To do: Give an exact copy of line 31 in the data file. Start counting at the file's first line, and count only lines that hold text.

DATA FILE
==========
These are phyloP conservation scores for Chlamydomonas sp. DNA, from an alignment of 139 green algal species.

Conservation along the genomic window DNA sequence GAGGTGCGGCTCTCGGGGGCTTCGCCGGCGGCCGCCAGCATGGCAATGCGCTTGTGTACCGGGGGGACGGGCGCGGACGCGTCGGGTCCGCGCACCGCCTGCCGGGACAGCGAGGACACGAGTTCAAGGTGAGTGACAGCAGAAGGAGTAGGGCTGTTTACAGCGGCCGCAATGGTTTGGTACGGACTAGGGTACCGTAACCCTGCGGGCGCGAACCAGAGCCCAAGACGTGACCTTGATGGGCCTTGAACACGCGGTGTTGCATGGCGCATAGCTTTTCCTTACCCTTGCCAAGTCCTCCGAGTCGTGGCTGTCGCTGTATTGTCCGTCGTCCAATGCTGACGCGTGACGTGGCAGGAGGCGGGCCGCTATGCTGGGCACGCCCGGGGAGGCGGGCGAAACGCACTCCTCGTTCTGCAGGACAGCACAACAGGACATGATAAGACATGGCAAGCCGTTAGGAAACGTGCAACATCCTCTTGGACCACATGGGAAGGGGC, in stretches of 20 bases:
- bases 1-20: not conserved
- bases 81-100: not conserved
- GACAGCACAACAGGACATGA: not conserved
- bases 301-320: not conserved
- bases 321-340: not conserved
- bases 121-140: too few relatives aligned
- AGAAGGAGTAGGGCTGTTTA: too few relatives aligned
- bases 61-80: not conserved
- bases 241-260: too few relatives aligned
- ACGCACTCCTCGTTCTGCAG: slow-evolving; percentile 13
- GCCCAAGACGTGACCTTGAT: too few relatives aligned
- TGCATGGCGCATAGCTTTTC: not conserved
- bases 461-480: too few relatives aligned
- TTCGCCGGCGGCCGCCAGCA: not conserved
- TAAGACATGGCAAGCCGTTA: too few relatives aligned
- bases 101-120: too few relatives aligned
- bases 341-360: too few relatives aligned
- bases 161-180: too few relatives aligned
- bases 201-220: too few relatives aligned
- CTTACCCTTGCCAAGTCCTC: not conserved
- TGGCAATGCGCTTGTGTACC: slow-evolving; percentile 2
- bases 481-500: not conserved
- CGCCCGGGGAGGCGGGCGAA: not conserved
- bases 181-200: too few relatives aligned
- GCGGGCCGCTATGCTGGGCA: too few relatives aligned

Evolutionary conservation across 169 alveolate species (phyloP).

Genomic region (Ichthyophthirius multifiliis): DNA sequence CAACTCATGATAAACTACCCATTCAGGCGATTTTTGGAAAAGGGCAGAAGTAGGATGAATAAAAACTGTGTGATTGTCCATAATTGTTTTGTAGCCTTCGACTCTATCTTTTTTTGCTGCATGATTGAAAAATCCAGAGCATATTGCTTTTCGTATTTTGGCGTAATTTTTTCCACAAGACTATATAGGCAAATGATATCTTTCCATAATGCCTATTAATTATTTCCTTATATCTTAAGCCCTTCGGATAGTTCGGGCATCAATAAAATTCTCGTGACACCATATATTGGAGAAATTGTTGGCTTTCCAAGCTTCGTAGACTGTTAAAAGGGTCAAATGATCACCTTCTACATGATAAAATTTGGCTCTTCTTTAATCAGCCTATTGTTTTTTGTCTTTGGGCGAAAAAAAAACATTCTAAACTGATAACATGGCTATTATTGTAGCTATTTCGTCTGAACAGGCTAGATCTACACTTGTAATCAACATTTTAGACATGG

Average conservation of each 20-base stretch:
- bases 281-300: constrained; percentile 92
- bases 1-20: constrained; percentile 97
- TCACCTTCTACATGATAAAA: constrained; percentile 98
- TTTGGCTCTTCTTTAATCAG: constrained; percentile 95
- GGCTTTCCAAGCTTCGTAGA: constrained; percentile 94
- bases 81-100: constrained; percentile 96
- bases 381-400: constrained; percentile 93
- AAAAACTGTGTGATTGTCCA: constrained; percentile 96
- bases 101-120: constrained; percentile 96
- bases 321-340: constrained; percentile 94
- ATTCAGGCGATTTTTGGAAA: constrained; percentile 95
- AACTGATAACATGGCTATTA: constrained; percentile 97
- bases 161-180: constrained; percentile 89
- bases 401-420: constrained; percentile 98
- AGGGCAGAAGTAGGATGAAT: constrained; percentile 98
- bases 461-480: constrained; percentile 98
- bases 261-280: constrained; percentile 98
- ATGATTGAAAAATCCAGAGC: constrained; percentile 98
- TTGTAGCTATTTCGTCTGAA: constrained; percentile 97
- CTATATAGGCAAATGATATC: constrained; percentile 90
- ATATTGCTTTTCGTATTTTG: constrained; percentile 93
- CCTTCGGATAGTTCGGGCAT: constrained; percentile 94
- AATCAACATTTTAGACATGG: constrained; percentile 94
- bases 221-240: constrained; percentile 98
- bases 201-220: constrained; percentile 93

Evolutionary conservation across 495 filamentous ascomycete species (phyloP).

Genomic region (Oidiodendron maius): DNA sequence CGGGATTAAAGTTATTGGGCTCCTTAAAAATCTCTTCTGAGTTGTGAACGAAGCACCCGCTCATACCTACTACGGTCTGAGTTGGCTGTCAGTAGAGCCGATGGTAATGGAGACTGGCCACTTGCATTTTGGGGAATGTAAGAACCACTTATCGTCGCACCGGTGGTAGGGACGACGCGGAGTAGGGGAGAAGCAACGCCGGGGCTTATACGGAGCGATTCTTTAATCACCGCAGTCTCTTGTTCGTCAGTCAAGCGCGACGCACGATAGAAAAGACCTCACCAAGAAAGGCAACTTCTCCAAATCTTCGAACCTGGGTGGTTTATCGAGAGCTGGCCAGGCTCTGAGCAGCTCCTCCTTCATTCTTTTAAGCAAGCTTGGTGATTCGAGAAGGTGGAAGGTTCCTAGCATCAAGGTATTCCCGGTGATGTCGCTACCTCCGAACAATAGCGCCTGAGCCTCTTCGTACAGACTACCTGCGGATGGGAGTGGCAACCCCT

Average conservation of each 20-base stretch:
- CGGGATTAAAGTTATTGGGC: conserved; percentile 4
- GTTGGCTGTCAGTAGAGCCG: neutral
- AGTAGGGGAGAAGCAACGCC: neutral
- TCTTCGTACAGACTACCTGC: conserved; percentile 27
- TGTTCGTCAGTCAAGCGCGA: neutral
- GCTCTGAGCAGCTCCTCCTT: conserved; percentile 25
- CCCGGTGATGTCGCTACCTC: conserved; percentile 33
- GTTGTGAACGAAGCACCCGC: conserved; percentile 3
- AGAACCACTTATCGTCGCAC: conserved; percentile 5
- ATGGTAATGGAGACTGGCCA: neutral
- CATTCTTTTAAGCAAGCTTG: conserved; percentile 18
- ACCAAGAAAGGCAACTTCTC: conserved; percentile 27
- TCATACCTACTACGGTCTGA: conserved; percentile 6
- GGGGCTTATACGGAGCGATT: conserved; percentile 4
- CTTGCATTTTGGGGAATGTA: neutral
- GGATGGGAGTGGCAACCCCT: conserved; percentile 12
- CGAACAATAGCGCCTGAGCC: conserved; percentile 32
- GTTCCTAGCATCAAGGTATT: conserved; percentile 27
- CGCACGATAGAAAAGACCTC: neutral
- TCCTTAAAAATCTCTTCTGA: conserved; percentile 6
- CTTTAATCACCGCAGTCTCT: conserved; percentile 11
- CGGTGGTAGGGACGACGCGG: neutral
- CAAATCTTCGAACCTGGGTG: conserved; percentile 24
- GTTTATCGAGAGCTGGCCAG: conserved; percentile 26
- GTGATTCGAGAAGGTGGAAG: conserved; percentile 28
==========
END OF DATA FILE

- bases 281-300: constrained; percentile 92